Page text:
VHS collectors seem to be coming out of the woodwork lately. What many thought was a dead format seems to be making a major resurgence, similar to the way vinyl did. We wouldn’t dream of telling you that the quality of a VHS cassette provides superior picture, sound, or anything. But it is certainly a lot of nostalgic fun to revisit some of the more obscure VHS only titles by way of your VCR.
Be Kind, Rewind is your one-stop destination for all the information you could ever want about VHS exclusive horror films. We will give you the low-down on the VHS only title we are re-visiting; including where to find it, the going rate, a review of the film, and we will even provide an expert recommendation as to whether the title is worth the money. We will be examining more VHS-only titles in the upcoming weeks, so tell your friends and fellow lovers of antiquated technology.
Year of Release:
New World Pictures (filmed in 1978 but didn’t receive distribution until 1984)
Lori Lethin (Bloody Birthday)
Debbie Thureson (this was her only film)
Steve Bond (Gas Pump Girls)
Robert Wald (Summer Camp)
A group of teenagers trek to North Point for a relaxing getaway, filled with marijuana, drugs and premarital sex. But, in turn, they are hunted and killed by a subhuman baddie with an axe to grind.
The pacing in The Prey is a little off-kilter. It sort of stops and starts a few times. One of the strange things about The Prey is that in its short 80 minute run time, there are probably fifteen cutaways to wild animals. All of a sudden, we see a close up shot of a raccoon or a snake. The camera will just pan in on the animal for a good thirty seconds and then the film goes back to whatever was happening before. It seemed like very unnecessary filler that didn’t really add anything to the film.
Though slightly two-dimensional, the performances aren’t bad, considering the film was shot over the course of about seven days. The always-enjoyable Lori Lethin is the most likable as the tomboyish Bobbie. Lethin always brought an undeniable charm to her characters. She was a delight as Joyce in Bloody Birthday and brought depth to the multiple roles she played in Return to Horror High.
A lot of the death scenes are fairly tame, due to budgetary constraints. But, there are a couple of kills that stand out as above average for a low budget production.
It wasn’t a terrible shock to learn that the director, Edwin Brown, had only directed adult films prior to The Prey. While his direction wasn’t the worst I’ve seen, there were definitely some tell tale signs that the film was helmed by a first time director.
There is nudity in The Prey. However, not as much as one might expect from a director known for such classics as Naughty Girls Need Love Too.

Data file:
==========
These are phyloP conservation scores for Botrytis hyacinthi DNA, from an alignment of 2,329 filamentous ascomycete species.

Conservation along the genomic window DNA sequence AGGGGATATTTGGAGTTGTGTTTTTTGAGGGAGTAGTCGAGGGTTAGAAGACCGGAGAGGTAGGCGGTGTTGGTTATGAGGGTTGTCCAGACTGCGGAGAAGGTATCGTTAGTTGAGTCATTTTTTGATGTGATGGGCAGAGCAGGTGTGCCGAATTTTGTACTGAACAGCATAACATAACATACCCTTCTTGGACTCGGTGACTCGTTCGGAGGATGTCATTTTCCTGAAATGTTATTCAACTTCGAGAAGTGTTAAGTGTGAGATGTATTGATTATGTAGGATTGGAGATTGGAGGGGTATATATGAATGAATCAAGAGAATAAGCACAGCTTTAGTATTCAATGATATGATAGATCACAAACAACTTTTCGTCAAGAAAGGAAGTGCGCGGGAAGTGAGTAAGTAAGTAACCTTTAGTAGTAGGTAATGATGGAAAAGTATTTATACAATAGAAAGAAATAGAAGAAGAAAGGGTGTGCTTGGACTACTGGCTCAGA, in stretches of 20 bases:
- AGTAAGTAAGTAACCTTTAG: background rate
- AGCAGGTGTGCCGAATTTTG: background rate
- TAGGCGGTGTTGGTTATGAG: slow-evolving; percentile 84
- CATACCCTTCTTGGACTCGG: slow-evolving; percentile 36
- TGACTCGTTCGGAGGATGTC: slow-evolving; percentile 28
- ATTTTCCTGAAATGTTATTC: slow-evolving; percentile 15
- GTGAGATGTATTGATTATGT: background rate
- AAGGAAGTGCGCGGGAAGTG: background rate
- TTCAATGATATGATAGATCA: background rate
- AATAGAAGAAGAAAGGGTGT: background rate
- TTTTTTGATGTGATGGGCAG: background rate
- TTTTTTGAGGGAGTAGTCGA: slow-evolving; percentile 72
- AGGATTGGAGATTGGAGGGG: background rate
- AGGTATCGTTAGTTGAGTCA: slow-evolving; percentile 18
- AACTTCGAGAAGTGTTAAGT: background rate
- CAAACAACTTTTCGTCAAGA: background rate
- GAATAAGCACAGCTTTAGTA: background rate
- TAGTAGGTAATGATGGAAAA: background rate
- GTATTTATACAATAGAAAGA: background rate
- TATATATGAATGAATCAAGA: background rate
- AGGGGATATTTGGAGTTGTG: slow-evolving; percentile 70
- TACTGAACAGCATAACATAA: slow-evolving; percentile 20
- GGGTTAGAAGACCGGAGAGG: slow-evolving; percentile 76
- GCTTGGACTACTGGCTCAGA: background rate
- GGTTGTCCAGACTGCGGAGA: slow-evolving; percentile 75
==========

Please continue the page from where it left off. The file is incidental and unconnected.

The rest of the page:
The VHS transfer of the film is so dark in some places that several of the scenes are difficult to make out. A lot of the movie takes place at night, so that is a problem. The Prey could definitely benefit from a DVD/Blu-ray transfer that lightened the picture to make some of the indiscernible frames come to light. As of this point, however, there are no plans to reissue the film on a contemporary format.
The Prey is worth seeing, at least once. I can’t really say that there is a lot of replay value, though. It’s a bit of a one trick pony.
Going Rate/Where to Get It:
$49.99 on eBay (original box)
As of this writing, eBay is the only retailer offering the film with the original box. Amazon has copies of the film that have been cut to fit a plastic case, but that really detracts from the main reason we collect VHS tapes – the cover art. I was able to pick up a copy on Amazon with the original case for under $30.00, about six months ago. However, copies are becoming more difficult to find, given that a finite number were produced and VHS-only titles are rapidly getting snatched up by collectors.
Is It Worth the Price?
For the devout collector, it is absolutely worth it. The tagline ("It’s not human and it’s got an axe") is delightfully silly and the cover art is quite clever. As we mentioned in the review, the film itself is not really top notch. So, non-collectors may want to take a pass on this one, unless you are able to find it for a more attractive price point.
Tips from a Former Video Store Clerk:
Don’t forget to have your VCR professionally cleaned, periodically. This will protect your tapes from being eaten by your machine. A dirty player is the most common reason for damage to VHS tapes. Most locally owned electronics and television repair stores still offer VCR cleaning. As an alternative for those without such services readily available, there are DIY options for purchase on eBay or Amazon, but the most effective and reliable method is still having your machine professionally cleaned.